Can Obama Avoid Another Abu Ghraib?

When I directed Iraq for Sale, it became appallingly evident that private contractors like CACI and Titan played a critical role in the torture and abuse of detainees at Abu Ghraib prison. Much like Blackwater, KBR, and others, these war profiteers were never held accountable for their unconscionable crimes. Instead, they were rewarded with hundreds of millions in new contracts. The Obama administration has already taken some laudable steps to prevent another Abu Ghraib: ordering the CIA to end enhanced interrogation techniques and follow a more lawful code of conduct; and ordering the Justice Department to investigate the use of torture. However, the President’s recent objection to a provision in the 2010 defense funding bill that would make interrogation an “inherently governmental function” is a huge step backwards.


This provision, backed by Senate Armed Services Committee Chairman Carl Levin (D-Mich.), states “the interrogation of enemy prisoners of war, civilian internees, retained persons, other detainees, terrorists, and criminals when captured, transferred, confined, or detained during or in the aftermath of hostilities is an inherently governmental function and cannot be transferred to contractor personnel.” In other words, our government would no longer be able to hand off interrogation duties (and the lavish contracts that come with them) to mercenary firms out to profit from the wars in Iraq and Afghanistan. What’s more, if interrogators are caught violating the law and abusing detainees, our government would have the power to hold those interrogators accountable.

Enjoy this piece?

… then let us make a small request. AlterNet’s journalists work tirelessly to counter the traditional corporate media narrative. We’re here seven days a week, 365 days a year. And we’re proud to say that we’ve been bringing you the real, unfiltered news for 20 years—longer than any other progressive news site on the Internet.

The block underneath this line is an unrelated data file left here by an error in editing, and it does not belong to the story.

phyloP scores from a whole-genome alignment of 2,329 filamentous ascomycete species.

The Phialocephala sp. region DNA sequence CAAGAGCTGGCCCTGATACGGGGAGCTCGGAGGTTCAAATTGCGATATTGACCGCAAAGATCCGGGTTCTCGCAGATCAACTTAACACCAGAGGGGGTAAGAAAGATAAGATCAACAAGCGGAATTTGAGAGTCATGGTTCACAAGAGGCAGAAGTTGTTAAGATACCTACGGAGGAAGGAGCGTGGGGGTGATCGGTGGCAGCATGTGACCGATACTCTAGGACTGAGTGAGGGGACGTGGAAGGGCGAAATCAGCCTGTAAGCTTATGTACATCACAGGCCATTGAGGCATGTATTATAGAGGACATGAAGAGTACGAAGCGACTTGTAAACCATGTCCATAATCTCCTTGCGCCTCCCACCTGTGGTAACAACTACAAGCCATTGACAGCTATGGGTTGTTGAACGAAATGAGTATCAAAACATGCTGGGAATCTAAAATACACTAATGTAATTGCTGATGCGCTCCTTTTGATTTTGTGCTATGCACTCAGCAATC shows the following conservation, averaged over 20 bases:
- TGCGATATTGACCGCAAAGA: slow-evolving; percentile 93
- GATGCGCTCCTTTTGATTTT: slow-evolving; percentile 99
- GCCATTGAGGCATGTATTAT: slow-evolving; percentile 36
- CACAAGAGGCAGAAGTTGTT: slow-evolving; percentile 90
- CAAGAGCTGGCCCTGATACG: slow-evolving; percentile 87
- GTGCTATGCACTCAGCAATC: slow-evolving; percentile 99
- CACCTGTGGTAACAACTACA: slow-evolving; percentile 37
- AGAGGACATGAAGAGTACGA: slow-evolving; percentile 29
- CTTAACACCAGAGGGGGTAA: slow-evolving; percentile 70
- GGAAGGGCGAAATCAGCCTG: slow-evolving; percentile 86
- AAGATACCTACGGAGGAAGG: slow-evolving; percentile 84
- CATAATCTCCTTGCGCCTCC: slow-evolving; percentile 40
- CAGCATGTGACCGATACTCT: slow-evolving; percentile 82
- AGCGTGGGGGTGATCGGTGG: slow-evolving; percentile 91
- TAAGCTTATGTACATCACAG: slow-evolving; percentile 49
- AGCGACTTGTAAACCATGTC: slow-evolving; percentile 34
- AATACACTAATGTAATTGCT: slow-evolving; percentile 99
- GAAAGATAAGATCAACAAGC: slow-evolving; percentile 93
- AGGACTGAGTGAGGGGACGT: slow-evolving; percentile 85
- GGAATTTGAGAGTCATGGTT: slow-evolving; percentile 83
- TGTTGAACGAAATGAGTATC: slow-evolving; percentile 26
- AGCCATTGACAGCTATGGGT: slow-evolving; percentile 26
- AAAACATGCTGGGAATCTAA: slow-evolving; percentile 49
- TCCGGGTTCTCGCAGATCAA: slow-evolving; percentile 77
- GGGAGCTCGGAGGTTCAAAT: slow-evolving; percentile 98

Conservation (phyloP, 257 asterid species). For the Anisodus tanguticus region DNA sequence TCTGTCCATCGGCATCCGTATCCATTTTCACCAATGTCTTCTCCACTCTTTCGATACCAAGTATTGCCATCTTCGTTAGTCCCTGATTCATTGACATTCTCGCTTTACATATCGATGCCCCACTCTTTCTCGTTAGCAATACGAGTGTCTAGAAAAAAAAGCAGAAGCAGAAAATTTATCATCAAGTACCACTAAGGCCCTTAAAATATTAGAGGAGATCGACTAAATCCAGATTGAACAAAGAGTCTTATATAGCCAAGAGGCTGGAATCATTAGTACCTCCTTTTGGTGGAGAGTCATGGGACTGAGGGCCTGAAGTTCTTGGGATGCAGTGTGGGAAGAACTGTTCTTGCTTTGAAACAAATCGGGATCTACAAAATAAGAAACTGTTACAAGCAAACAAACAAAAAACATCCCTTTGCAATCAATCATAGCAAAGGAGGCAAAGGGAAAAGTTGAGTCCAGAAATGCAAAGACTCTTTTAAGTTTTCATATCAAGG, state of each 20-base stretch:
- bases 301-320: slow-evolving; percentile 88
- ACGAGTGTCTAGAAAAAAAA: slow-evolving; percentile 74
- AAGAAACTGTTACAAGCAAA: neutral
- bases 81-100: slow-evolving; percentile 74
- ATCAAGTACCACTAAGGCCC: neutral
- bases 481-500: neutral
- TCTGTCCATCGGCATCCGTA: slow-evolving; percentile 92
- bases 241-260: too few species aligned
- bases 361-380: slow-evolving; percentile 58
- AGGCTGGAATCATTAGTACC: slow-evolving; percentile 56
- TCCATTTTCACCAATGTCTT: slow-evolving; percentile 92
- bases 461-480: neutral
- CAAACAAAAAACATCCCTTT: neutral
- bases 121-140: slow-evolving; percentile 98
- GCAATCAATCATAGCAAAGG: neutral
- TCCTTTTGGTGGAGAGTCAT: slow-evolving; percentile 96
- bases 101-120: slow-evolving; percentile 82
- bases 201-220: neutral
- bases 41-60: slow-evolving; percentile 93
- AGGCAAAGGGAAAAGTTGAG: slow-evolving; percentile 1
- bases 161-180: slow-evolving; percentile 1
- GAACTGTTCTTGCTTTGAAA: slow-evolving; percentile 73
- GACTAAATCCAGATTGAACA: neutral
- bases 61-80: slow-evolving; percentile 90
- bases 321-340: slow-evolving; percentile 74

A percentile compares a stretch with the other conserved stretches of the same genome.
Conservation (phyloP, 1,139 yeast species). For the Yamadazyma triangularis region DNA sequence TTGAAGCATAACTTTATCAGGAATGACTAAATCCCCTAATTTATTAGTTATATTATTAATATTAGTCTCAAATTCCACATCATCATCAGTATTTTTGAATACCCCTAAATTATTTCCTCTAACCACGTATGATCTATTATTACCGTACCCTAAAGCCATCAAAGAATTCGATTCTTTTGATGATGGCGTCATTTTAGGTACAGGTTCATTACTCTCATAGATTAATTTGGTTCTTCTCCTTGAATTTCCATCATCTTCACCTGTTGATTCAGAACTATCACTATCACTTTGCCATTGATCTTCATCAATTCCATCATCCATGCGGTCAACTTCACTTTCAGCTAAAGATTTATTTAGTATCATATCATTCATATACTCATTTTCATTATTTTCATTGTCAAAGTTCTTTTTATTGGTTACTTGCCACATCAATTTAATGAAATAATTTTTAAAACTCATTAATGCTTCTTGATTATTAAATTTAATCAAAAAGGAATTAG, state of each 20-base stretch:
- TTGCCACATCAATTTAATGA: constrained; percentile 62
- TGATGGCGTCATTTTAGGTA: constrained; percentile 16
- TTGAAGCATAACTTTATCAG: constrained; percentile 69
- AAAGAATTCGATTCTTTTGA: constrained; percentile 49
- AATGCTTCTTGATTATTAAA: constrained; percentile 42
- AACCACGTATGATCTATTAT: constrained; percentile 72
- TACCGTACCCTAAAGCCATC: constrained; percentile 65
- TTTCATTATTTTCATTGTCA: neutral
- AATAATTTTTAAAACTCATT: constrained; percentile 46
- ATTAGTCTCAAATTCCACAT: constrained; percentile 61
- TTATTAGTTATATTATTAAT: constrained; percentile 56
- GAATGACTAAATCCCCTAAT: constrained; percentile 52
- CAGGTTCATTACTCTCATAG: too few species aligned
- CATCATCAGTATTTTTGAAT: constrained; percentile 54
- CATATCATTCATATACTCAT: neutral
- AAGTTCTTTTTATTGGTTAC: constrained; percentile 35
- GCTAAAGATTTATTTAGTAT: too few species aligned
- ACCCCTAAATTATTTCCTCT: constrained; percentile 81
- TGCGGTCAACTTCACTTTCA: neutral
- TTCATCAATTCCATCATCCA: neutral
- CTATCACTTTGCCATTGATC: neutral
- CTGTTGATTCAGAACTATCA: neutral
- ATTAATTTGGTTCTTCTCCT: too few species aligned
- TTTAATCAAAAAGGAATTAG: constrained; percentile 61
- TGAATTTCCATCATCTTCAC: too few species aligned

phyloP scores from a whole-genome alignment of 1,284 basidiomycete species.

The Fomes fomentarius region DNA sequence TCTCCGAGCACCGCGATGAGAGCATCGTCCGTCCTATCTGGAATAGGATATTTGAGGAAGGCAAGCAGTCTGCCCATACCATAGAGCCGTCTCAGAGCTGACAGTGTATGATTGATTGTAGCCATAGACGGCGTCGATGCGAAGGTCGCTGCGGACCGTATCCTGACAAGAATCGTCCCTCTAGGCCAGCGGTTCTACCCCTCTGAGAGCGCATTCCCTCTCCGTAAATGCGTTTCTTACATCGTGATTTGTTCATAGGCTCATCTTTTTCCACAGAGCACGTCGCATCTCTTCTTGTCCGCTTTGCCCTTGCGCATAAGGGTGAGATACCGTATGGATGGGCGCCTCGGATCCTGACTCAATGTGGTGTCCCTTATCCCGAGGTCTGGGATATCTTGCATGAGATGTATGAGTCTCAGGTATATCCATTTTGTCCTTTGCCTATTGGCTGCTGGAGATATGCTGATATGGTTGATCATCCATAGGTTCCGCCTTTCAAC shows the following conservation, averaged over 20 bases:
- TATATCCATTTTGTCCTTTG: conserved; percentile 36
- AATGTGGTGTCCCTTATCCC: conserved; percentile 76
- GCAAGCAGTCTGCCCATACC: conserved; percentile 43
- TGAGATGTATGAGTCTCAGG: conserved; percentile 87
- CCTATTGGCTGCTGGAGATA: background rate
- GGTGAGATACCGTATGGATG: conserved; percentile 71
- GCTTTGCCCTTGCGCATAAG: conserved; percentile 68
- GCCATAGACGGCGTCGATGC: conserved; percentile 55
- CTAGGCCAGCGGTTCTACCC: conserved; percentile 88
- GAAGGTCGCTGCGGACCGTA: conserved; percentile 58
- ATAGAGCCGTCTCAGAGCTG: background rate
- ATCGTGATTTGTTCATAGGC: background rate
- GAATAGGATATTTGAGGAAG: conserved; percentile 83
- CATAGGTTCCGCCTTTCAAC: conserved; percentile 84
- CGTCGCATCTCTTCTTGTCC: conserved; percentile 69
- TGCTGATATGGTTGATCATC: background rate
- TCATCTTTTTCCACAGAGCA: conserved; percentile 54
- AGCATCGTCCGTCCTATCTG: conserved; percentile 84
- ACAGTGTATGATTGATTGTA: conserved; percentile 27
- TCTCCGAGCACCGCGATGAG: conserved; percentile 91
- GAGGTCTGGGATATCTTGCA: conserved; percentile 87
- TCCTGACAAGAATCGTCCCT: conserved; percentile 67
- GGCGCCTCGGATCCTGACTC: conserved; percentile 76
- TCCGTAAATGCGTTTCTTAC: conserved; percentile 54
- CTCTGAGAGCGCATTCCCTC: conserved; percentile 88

It’s through the generosity of our supporters that we’re able to share with you all the underreported news you need to know. Independent journalism is increasingly imperiled; ads alone can’t pay our bills. AlterNet counts on readers like you to support our coverage. Did you enjoy content from David Cay Johnston, Common Dreams, Raw Story and Robert Reich? Opinion from Salon and Jim Hightower? Analysis by The Conversation? Then join the hundreds of readers who have supported AlterNet this year.

Every reader contribution, whatever the amount, makes a tremendous difference. Help ensure AlterNet remains independent long into the future. Support progressive journalism with a one-time contribution to AlterNet, or click here to become a subscriber. Thank you. Click here to donate by check.

Close
alternet logo

Tough Times

Demand honest news. Help support AlterNet and our mission to keep you informed during this crisis.